A giant Wimbledon billboard emblazoned with the phrase ‘no need to trim your lady lawn’ has come under fire by campaigners who claim that the advert promotes a ‘pornographic’ view of women.
The advert, timed to coincide with the championship, is promoting hair removal system Philips Lumea which claims to offer an ‘easier, less painful alternative’ to other hair removal options.
Creative lead on the project Laura Rogers told SW Londoner that the billboard gave advertisers the chance to ‘have some fun’ and get people’s attention.
She said: “With Wimbledon on everyone’s mind it was the perfect opportunity to talk about lawns.
“The humour in the ad campaign is meant in a light-hearted and knowing way and will hopefully make women smile – that was the thinking behind the campaign.
“This head‐turning campaign celebrates summer while poking fun at the frustrations and taboos surround body hair in a light‐hearted, highly shareable way.”
However Object campaigns officer Beti Baraki argued that the advert was another example of women being under pressure to look a certain way and could result in health problems.
She said: “This is yet another example of women’s standard of ‘beauty’ or appearance increasingly being defined by pornography.
“While in the past it was perhaps religious institutions that constantly peddled to us our role in society and how we should behave and look.
“Today that role has been taken over by the porn industry and it is just as restrictive and harmful.
“We are still hugely uncomfortable with women’s bodies as they naturally are and women’s bodies as a result is heavily policed, scrutinised and judged.
“We are constantly told that women’s bodies is naturally defective in need of constant ‘improvements’ by the media which is increasingly becoming pornified and they depend on women hating their bodies and feeling body shame to secure their profits.
“Women are put under constant pressure to look a certain way even if it results in painful procedures and health problems.”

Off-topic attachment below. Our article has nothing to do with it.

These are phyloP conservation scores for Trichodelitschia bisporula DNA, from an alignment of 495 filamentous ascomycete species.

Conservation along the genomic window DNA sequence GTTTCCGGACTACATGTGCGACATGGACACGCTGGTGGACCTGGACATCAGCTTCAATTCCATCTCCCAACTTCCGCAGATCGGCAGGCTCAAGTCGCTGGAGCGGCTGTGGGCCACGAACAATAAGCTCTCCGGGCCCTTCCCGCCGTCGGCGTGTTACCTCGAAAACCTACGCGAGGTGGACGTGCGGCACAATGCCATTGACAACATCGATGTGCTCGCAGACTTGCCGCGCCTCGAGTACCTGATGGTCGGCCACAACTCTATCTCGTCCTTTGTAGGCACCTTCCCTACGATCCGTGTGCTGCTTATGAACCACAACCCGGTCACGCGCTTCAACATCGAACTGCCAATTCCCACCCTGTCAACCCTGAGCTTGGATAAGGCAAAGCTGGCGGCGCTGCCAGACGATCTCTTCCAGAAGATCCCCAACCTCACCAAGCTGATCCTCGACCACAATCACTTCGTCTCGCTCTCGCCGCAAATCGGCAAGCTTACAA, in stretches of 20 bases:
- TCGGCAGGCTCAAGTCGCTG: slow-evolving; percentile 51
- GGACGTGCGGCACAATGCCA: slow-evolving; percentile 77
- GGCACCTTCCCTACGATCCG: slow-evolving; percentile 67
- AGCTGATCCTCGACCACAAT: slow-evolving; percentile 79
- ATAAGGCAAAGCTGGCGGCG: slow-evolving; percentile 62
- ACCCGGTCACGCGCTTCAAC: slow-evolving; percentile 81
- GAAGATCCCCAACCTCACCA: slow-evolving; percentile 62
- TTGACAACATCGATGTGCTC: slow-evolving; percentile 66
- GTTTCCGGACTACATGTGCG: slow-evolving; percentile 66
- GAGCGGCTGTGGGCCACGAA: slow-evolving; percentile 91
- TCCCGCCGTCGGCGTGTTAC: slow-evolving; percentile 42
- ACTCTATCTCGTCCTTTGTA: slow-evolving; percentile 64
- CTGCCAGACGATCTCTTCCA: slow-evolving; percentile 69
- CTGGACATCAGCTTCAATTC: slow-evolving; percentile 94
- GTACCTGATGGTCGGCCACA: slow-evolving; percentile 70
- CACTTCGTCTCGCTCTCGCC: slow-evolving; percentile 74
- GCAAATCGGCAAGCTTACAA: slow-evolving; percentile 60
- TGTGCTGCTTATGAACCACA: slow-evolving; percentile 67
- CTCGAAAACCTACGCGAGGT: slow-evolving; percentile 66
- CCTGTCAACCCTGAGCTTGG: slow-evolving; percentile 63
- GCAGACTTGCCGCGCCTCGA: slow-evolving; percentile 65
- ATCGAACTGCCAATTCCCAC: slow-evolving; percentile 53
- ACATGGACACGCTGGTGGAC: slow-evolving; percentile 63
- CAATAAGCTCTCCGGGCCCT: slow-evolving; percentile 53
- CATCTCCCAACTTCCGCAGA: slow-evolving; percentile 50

This is one of a series of adverts across London – customised with different types of artificial grass and vertical garden foliage – featuring phrases referring to the billboard’s location.
The Shepherd’s Bush advert reads ‘Goodbye Shepherd’s Bush’, while the Westfield advert reads ‘How does your Lady Garden grow?’
Magazine writer and self-professed menstrual maven Lisa Lister said that she was supportive of the advert’s tone, but was disappointed it was being used to advertise a hair removal product.
She said: “I like anything that provokes a conversation about lady lawns and loved everything about this advert – it being funny and tongue in cheek – until I realised it was an ad for a hair removal product.
“Now personally I’m not for or against hair removal – it should be down to personal choice and preference, except often for women, it’s not.
“In fact for the most part, and in the case of this advert, we’re provided with a very clear message that total hair elimination is THE answer, as if our lady lawn is actually a ‘problem’.
“I get that it’s the way of advertising – make a problem where there isn’t one and create a product to solve it.
“The campaign is clever, I’d just love for it not to be for a hair removal product!”